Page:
According to F. L. Smith, the People's League, "the first popular association formed in Britain with a prime interest in foreign affairs," grew out of protests by British radicals at Austria's annexation of part of Poland and the British government's failure to do anything in response. Several radicals, including William James Linton. the great wood-engraver, first founded the Democratic Friends of All Nations, to assist political refugees in England while encouraging "the cause of freedom abroad." This small group

became the nucleus for the more important People's International League, founded on 28 April 1847 under the aegis of Mazzini, with Linton as secretary. . . . The particular object of the League was to influence the making of policy in the Foreign Office. This department, the League asserted, was the section of government least subject to informed public opinion and the most infested by reactionary aristocrats. The League's special duty, therefore, was to make "Englishmen cognisant of the processes through which the progressive destinies of Europe are being worked out, so that whenever European Affairs may call for interference, they may be in no doubt as to the course to be pursued." The League members saw their role in foreign affairs as far from being merely passively propagandist. Surveying the turbulent liberal/nationalist movements in Belgium, Portugal, Poland, Greece, Switzerland, and the Slav states of the Austrian and Russian empires, they rightly saw Europe, in Linton's words, as "filled with the very elements of social combustion." [W. J. Linton: Radical Artisan, 59]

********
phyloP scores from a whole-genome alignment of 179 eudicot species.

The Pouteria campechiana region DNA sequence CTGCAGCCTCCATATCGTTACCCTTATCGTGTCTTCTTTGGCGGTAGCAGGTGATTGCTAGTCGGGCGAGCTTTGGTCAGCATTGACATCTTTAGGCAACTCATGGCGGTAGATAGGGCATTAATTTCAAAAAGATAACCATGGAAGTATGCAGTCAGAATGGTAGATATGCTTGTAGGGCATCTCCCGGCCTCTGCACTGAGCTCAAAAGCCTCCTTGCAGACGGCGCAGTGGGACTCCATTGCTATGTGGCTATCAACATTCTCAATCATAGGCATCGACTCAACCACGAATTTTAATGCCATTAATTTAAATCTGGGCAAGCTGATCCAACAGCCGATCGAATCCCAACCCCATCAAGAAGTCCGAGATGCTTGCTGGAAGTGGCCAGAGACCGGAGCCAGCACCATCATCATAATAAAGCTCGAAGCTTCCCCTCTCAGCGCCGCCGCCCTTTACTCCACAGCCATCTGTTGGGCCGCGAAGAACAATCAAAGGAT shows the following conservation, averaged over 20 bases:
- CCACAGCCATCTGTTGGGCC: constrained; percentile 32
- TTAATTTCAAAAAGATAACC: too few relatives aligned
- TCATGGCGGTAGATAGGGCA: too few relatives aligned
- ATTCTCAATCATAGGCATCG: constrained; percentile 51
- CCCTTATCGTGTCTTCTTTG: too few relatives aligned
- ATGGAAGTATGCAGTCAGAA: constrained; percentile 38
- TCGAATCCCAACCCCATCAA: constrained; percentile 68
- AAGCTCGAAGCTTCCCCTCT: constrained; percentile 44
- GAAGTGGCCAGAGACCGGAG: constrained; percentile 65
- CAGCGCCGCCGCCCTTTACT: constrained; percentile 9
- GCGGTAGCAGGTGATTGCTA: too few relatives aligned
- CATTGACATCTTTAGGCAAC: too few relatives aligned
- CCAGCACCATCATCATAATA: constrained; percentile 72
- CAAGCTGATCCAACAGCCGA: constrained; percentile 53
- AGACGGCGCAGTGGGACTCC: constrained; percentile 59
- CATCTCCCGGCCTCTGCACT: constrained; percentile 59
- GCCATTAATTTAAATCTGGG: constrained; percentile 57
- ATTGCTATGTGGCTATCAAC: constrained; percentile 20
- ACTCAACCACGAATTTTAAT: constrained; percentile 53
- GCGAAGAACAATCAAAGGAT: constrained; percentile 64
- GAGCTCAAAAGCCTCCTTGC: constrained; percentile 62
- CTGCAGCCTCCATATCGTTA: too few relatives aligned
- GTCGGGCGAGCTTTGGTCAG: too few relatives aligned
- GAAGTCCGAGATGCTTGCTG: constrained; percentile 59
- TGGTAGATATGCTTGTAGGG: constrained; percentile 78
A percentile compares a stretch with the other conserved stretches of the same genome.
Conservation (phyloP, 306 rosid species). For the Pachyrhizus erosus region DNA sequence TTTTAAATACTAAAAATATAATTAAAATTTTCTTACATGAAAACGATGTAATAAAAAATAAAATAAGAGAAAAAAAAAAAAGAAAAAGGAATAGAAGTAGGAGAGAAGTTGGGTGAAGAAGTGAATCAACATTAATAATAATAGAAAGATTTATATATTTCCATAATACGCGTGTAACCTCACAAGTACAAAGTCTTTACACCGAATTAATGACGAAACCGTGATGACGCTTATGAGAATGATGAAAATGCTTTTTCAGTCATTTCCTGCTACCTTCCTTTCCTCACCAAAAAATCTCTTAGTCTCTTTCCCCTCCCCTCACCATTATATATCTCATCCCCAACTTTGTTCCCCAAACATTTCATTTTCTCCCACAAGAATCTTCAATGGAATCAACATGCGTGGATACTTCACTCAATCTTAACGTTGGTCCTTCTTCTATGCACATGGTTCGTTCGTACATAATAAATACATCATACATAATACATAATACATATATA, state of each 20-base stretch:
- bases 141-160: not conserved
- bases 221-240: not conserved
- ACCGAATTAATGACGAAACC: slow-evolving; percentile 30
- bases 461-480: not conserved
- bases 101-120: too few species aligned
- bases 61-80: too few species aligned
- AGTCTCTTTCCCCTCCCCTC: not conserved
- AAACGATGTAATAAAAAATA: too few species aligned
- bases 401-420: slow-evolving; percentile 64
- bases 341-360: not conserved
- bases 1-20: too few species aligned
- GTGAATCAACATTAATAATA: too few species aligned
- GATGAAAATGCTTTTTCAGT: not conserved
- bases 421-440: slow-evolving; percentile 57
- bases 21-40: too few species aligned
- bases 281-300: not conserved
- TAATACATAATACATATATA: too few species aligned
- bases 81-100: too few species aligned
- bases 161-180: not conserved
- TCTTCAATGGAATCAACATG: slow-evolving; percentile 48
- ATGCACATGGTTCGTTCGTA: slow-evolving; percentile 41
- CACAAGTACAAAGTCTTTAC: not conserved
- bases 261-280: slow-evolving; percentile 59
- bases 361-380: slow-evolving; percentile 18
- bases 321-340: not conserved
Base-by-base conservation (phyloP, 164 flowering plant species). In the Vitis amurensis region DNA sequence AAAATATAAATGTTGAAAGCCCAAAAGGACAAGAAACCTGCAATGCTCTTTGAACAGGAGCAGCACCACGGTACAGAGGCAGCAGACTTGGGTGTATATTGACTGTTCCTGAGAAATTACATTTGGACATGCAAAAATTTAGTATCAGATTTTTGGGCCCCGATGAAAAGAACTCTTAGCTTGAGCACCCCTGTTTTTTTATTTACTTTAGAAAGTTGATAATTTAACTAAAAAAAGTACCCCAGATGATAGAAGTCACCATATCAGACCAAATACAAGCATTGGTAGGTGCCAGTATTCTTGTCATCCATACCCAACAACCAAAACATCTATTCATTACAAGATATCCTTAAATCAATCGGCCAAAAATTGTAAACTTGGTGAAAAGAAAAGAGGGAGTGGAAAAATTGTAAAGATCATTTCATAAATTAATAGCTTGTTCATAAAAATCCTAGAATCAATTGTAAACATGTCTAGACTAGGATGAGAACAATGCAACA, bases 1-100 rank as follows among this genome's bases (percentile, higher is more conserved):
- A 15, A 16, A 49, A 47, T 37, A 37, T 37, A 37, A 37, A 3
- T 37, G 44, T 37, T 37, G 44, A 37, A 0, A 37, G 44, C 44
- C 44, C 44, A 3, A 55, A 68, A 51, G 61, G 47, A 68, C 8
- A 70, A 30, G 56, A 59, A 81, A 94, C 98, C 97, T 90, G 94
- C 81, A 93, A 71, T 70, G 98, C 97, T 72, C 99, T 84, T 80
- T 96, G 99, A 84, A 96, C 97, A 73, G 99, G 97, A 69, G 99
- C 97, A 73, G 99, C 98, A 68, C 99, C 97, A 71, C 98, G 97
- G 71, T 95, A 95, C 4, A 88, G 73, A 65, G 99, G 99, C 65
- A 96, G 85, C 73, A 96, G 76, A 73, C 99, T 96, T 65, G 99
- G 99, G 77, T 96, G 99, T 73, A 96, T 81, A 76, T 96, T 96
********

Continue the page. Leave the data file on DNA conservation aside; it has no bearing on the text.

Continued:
The People's League thus embodies radical working-class desires to have a say in the handling of foreign as well as domestic affairs. Although Carlyle shares the radicals' disdain for the aristocracy and may have believed that leaders could arise out of the people, he refused to believe that democracy as such — people making decisions en masse — could provide effective leadership. Hence his movement from sympathy with working-class radicalism and revolutionary violence to his reactionary opposition to universal suffrage in "Hudson's Statue."

Last modified 23 October 2002